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type and class attributes in jsp:useBean

 
John Russell
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I was under the impression that, if you use both a type attribute and a class attribute, and the jsp:useBean constructs an object, then the object is constructed using the class specified in the class attribute, but the reference to the object is supposed to be of the type specified in the type attribute. In practice, with Tomcat 5.5, it appears the reference is also of the type specified in the class attribute.

For example, I have an Employee class with an empID property, which extends a Person class that has no such property. When I execute the following JSP code with no pre-existing request attribute named "person", it constructs an Employee object -- that's fine -- but then I can access all the special Employee properties through the reference I get...it doesn't behave like a Person reference at all.



This is displayed:


Why I can access the empID property? Is it supposed to work this way?

Thank you for any thoughts you may have on this.
 
Bear Bibeault
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One of the best things you can do for yourself to understand how things like this work is to find the Java class that Tomcat creates on behlaf of your JSP and see what code it generates. You'll find such files in the folder hierachy under Tomcat's work folder.

In this case, you'd find that, as you expected, the scripting variable person is created as a reference to Person and using the Employee constructor. However, your expectation of how the getProperty actions are applied is incorrect.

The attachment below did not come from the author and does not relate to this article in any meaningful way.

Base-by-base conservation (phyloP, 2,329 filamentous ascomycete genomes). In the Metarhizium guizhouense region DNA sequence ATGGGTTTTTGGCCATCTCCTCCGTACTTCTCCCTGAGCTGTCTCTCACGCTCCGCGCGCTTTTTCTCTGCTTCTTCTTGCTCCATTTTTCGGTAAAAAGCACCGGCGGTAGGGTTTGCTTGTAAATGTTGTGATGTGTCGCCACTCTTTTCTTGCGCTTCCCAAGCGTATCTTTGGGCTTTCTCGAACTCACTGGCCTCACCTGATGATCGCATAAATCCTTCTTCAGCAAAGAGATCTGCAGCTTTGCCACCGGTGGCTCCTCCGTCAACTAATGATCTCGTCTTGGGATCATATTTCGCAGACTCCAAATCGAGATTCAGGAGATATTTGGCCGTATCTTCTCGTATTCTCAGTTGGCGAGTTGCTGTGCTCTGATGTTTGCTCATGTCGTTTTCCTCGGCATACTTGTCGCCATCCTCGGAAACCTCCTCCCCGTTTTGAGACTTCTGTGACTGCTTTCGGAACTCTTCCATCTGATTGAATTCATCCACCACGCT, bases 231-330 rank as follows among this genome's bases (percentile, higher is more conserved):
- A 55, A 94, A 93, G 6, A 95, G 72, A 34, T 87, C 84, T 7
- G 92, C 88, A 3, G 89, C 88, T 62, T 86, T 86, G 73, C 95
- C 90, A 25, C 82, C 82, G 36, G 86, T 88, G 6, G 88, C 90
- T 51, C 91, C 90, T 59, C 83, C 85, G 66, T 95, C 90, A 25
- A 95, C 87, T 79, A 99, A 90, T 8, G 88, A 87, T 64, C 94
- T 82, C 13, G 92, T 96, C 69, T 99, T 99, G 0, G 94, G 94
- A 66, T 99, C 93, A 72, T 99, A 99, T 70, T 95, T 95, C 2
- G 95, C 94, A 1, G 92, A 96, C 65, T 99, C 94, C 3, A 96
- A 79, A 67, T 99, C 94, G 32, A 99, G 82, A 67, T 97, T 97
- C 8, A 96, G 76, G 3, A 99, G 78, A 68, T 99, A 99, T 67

You are probably assuming that an action such as:



gets turned into code like:



If that were the case, then yes, you would expect a compilation fault as the person variable of type Person would not have access to the property defined on the Employee class.

However, the setProperty action does not get translated into direct code such as that, but rather is converted into a call into a Tomcat-specific method that uses Java reflection to access the bean. As such, the bean is treated as whatever object it actually is irrespective of how the scripting variable is declared.

In case you were curious, the gnerated code is:


[ June 21, 2006: Message edited by: Bear Bibeault ]
 
John Russell
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Thank you for your response! It's actually the jsp:getProperty behavior that has me puzzled. When I look at the code generated for this...



...I find this:



What puzzles me is that the attribute is being cast to com.foo.Employee, not com.foo.Person. In other words, it's using the type specified in the *class* attribute of the jsp:useBean tag, not the type specified in the *type* attribute. What is the point of specifying the type attribute at all? What is the point of creating a Person reference to the Employee object if we are going to cast the Person reference back to Employee whenever we use it? Right now, I don't see any practical difference between a jsp:useBean element that has a type attribute and one that doesn't. I think I must be missing something, because surely there must have been a purpose in mind for the type attribute.
 
Christophe Verré
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I don't find it puzzling. You want to cast to the child class to make sure to get all attributes, not to an interface which does not contain any attributes anyway.
 
Bear Bibeault
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What is the point of specifying the type attribute at all?


The difference comes when referencing the variable in Java scriptlet code. As you have seen, it has no effect on the property actions.
 
John Russell
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The difference comes when referencing the variable in Java scriptlet code. As you have seen, it has no effect on the property actions.


Bear, you are the man! I don't understand why they made it work that way,javascript: x() but you've helped me understand how it works.
 
Bear Bibeault
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Glad to be of help!

And now that you understand it, it is all becoming moot as the JSTL and EL eliminate the need for Java scriplets and the property actions.
 
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